Watch out Google.
Apple is expected to begin selling a $300 unsubsidized iPhone in September. That according to Piper Jaffray analyst Gene Munster; he predicts the entry-level device could see 75 million unit sales in 2014.
With the mid- to upper-range smartphone markets increasingly saturated, vendors such as Apple, BlackBerry and Samsung may look downmarket for the next cycle of growth. With its open source model–and absence of licensing fees–Google’s Android is a popular platform for low cost smartphones, especially in emerging markets.
Munster notes that the low-end iPhone could help Apple grab 11-percent of the low-end market.
One sacrifice in entering the market relates to margins, which could cause concern for investors. Premium models, which start at $199 with two-year contracts, enjoy 55-percent gross margin. Apple will need to drop that to approximately 30-percent to compete for the entry level smartphone segment.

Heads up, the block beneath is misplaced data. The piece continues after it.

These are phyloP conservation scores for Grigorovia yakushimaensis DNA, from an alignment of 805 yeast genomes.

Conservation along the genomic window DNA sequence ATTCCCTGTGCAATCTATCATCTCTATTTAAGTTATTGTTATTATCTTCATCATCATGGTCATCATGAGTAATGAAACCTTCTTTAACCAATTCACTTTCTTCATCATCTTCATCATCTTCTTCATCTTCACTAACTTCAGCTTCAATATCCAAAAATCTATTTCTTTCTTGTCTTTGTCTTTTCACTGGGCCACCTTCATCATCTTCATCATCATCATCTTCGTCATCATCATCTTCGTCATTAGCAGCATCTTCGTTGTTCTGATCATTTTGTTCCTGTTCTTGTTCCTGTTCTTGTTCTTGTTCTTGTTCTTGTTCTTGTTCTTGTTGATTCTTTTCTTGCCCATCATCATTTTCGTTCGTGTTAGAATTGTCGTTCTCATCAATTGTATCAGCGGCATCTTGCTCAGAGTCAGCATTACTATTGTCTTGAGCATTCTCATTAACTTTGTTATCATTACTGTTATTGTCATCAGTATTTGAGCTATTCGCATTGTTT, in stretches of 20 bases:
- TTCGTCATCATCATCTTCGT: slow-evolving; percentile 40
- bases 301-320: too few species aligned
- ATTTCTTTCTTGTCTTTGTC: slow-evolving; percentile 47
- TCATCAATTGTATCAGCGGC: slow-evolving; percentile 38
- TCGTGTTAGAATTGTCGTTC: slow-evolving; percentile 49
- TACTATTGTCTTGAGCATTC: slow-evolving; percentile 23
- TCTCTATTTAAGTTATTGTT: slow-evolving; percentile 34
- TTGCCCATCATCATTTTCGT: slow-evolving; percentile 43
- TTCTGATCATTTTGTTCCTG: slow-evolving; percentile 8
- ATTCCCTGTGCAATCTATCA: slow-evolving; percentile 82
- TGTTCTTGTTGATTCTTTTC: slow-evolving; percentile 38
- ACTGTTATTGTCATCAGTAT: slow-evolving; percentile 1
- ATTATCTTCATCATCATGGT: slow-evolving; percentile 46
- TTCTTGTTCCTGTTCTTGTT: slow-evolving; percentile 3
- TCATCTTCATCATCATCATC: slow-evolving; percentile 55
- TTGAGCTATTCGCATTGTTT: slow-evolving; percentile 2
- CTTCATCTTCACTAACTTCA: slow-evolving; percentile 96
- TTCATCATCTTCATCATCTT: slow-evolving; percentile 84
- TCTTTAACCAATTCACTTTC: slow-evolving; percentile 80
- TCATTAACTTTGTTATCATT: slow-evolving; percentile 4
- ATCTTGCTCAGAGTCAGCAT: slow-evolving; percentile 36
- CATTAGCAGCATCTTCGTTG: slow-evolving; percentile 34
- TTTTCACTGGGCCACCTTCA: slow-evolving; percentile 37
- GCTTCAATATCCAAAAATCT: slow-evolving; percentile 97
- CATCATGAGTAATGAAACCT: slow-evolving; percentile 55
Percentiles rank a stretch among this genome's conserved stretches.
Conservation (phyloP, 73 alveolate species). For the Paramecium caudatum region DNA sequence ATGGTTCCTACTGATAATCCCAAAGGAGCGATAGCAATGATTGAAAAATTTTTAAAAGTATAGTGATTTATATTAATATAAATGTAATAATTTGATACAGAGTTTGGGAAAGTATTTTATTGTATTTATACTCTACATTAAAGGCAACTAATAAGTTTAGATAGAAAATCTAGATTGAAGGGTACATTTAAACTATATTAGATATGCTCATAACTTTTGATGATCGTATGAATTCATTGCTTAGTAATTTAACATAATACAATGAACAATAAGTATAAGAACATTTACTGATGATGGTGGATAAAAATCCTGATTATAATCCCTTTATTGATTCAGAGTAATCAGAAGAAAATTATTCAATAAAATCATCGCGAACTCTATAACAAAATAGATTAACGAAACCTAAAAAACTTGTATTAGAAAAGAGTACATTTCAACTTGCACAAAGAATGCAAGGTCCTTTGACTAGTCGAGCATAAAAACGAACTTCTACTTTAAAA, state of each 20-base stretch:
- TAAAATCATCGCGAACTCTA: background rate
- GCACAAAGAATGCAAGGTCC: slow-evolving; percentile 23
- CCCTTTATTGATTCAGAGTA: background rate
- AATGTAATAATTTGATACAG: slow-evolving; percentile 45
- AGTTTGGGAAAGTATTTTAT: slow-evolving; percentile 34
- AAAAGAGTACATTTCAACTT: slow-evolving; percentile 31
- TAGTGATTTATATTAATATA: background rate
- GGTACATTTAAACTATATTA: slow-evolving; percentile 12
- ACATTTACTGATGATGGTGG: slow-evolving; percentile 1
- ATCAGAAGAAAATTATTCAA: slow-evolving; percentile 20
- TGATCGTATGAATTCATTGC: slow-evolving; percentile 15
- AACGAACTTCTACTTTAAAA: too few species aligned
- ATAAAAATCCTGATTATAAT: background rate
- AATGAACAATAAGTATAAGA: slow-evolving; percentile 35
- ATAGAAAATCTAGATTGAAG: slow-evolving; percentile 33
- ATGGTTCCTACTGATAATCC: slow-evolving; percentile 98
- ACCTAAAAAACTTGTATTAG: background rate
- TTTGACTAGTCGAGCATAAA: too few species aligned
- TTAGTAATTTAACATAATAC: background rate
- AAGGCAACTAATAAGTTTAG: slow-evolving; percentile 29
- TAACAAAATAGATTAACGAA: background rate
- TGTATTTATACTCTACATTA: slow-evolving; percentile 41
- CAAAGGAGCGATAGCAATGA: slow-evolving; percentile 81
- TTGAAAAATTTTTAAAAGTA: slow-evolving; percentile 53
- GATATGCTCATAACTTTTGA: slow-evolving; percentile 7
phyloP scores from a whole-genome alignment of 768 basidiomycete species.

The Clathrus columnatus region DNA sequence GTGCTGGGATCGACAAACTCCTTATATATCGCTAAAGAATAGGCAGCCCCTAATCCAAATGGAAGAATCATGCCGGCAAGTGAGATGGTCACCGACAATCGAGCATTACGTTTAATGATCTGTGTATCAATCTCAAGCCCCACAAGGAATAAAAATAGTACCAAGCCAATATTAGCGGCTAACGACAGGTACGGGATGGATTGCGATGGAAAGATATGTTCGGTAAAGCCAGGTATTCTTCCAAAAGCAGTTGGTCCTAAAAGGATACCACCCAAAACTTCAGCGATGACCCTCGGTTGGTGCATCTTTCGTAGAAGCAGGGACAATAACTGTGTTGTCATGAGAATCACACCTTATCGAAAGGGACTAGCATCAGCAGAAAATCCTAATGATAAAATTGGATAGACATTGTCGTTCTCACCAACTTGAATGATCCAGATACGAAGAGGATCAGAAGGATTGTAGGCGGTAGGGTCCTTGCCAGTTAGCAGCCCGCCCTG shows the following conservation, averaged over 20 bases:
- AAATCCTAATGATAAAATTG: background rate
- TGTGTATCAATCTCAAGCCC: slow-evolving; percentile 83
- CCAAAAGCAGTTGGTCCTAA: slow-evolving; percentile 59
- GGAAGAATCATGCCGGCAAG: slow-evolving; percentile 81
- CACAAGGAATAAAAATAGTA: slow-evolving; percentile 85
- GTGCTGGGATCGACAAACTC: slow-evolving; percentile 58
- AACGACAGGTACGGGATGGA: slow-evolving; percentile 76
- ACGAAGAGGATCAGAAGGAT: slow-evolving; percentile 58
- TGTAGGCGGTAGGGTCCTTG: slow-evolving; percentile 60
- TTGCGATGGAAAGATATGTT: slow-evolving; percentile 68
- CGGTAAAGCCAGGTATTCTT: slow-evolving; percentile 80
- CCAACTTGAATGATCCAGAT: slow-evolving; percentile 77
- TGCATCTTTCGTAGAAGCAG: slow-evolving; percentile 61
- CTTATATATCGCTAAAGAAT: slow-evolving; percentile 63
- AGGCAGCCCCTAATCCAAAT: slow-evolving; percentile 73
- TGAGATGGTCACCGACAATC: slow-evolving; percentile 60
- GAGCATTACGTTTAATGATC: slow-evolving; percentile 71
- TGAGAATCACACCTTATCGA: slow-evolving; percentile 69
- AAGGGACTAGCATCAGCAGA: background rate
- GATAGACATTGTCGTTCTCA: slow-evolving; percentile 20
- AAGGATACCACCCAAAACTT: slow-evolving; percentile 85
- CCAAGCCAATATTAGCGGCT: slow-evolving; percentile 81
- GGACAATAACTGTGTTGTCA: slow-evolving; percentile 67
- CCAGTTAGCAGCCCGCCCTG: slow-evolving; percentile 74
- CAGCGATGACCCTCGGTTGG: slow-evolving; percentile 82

Another potential issue: cannibalization. Similar to what Apple sees with the iPad tablet and its impact on MacBook laptop sales, a low-end iPhone–which will reportedly be made using plastics in lieu of a more expensive aluminum frame–could cut into the company’s other products. Estimates sit at about 30% – meaning about 3 out of 10 buyers who would otherwise buy a premium iPhone on contract would opt for the lower priced, non-subsidized model instead.
Apple (NASDAQ: AAPL) reports Q2 earnings next week on April 23rd.